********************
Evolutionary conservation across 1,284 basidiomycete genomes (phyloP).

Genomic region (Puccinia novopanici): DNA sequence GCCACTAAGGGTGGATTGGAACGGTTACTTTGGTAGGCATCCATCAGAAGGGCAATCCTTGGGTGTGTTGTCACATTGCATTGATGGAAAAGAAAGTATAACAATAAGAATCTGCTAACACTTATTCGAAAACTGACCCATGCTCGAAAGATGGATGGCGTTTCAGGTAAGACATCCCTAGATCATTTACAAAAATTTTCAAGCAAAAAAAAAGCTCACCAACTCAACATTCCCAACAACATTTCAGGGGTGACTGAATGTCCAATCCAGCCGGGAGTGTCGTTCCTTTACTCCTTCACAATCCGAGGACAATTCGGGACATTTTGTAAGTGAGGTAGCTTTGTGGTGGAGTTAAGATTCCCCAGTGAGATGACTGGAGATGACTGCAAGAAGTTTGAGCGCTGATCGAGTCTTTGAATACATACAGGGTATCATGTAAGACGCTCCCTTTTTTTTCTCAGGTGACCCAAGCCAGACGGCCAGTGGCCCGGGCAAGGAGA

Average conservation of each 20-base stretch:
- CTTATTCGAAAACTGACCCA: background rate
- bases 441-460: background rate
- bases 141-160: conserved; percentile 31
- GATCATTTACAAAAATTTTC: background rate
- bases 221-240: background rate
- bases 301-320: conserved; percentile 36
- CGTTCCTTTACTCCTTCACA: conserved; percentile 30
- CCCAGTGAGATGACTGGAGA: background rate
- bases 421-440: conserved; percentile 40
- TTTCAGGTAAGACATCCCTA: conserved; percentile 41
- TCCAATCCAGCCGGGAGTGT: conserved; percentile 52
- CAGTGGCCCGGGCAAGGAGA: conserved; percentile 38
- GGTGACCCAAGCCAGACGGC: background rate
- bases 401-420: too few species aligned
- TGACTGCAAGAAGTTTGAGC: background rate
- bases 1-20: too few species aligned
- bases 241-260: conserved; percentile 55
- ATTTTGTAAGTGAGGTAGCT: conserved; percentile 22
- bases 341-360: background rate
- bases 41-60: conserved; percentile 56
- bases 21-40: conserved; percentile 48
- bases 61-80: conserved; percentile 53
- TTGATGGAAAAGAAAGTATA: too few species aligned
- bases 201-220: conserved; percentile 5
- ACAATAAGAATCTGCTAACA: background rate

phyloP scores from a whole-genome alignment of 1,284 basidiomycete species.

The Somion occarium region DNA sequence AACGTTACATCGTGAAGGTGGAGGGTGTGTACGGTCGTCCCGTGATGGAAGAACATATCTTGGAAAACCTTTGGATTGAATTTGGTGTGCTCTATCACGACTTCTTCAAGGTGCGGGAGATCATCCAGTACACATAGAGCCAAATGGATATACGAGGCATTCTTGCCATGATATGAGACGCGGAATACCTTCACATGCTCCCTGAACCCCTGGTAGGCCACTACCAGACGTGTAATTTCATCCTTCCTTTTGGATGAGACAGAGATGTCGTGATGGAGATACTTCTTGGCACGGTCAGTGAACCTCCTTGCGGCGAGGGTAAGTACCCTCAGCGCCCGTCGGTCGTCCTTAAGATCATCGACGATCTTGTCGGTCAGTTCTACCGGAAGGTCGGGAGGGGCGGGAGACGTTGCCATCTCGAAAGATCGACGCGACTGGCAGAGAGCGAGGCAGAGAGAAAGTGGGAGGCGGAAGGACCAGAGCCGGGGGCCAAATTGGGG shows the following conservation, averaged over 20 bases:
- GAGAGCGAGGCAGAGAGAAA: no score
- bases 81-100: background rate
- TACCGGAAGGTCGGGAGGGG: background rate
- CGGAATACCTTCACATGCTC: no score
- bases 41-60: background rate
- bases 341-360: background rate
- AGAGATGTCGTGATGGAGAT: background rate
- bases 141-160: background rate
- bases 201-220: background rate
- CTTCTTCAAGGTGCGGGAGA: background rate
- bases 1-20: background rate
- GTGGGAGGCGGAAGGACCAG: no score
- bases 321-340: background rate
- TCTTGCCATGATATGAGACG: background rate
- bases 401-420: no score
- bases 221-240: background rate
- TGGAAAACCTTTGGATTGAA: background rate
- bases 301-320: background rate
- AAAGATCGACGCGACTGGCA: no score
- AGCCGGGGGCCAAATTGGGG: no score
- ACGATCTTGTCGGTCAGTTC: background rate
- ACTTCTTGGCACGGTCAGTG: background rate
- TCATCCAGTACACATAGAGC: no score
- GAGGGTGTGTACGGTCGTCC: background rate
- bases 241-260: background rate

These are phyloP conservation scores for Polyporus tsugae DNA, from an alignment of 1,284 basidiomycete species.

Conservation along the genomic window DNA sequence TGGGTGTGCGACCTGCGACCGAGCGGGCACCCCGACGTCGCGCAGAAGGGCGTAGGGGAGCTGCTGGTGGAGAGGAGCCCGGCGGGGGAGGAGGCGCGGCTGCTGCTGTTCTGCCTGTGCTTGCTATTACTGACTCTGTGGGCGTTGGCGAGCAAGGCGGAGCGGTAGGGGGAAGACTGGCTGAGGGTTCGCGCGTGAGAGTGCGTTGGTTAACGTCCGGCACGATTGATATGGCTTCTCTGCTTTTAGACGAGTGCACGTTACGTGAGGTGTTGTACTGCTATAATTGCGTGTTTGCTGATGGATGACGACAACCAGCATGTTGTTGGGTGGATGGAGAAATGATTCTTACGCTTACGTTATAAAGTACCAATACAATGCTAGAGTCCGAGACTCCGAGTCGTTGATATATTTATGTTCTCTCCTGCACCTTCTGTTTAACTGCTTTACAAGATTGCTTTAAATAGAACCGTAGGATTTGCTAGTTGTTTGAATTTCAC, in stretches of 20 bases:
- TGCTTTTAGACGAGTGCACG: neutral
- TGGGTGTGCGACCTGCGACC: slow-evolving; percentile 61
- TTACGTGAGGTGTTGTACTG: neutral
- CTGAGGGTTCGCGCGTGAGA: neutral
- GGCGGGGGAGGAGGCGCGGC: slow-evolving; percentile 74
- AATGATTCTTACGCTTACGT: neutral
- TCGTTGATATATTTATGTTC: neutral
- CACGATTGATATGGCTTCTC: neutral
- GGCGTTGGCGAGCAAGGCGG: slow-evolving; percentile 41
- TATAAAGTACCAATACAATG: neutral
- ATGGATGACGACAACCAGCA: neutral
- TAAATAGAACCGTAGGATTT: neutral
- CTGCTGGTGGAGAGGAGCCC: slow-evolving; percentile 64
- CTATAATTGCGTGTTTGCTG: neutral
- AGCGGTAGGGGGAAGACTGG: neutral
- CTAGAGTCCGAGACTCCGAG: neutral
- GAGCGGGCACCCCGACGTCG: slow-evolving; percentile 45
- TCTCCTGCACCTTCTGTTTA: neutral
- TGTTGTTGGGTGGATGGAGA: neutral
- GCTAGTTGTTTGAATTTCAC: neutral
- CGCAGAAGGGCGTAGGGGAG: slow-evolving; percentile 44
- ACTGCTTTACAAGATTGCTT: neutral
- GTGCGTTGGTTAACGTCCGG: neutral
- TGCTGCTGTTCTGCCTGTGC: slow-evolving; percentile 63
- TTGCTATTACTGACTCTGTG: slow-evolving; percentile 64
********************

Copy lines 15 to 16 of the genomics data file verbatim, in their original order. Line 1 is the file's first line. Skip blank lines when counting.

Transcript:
- CAGTGGCCCGGGCAAGGAGA: conserved; percentile 38
- GGTGACCCAAGCCAGACGGC: background rate